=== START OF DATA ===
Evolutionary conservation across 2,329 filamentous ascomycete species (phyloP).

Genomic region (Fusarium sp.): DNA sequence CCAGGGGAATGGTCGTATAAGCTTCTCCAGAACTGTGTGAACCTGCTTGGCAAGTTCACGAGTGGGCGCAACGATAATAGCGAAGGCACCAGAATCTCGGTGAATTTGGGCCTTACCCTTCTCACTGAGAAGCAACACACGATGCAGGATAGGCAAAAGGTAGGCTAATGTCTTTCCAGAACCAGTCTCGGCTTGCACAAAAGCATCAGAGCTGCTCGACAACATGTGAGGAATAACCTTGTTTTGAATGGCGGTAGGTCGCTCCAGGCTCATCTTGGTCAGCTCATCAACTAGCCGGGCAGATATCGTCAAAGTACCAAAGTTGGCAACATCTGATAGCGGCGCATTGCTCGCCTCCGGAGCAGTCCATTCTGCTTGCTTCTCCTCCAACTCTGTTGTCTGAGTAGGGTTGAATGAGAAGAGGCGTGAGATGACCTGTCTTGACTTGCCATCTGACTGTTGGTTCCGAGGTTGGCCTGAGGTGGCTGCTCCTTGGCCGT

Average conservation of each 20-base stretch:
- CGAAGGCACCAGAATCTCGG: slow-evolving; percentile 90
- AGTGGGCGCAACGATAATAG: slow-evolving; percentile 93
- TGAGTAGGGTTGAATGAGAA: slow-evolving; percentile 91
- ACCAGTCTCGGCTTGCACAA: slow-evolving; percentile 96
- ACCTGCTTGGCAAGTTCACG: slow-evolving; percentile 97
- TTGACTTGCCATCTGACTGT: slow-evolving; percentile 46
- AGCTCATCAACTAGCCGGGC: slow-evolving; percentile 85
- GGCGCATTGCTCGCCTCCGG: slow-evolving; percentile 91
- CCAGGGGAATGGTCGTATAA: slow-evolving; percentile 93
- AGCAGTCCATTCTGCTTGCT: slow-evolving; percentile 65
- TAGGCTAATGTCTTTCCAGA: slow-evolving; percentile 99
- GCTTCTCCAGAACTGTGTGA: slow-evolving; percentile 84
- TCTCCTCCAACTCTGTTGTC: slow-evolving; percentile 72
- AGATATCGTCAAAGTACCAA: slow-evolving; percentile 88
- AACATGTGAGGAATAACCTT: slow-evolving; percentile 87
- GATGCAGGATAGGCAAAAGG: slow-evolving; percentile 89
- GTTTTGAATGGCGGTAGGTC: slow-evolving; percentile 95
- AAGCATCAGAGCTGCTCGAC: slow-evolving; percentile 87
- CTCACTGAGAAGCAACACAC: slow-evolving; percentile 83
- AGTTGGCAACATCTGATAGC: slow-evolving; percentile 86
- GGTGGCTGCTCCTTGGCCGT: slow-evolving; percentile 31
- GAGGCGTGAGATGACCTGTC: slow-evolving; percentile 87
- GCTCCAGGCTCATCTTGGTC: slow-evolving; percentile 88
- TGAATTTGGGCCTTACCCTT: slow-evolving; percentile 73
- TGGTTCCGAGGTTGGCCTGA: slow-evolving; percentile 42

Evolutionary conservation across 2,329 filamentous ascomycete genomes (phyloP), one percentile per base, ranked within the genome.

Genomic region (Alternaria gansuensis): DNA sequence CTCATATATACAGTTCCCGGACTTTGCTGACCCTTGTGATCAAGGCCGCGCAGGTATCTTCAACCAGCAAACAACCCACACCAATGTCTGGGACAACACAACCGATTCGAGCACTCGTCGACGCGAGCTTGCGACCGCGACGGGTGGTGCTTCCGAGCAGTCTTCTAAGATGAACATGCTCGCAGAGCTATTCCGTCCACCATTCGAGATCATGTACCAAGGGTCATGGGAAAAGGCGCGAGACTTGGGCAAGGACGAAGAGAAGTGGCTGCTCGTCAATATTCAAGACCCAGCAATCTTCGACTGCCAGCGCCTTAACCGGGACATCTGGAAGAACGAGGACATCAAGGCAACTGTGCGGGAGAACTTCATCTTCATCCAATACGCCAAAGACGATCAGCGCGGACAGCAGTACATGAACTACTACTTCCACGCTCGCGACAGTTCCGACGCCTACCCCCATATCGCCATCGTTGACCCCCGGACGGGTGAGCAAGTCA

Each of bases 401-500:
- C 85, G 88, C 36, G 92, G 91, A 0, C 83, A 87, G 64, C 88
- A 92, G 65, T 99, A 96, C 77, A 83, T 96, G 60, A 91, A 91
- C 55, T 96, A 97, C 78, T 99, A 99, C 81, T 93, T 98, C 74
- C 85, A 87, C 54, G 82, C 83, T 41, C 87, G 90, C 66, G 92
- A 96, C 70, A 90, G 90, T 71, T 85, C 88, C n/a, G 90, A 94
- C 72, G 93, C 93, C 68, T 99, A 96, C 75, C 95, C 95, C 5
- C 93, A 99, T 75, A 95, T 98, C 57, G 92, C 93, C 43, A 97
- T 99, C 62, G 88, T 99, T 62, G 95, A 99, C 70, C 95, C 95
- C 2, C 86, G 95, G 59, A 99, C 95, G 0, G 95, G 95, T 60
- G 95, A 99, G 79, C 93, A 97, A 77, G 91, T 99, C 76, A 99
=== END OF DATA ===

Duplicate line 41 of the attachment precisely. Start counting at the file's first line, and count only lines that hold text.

- G 95, A 99, G 79, C 93, A 97, A 77, G 91, T 99, C 76, A 99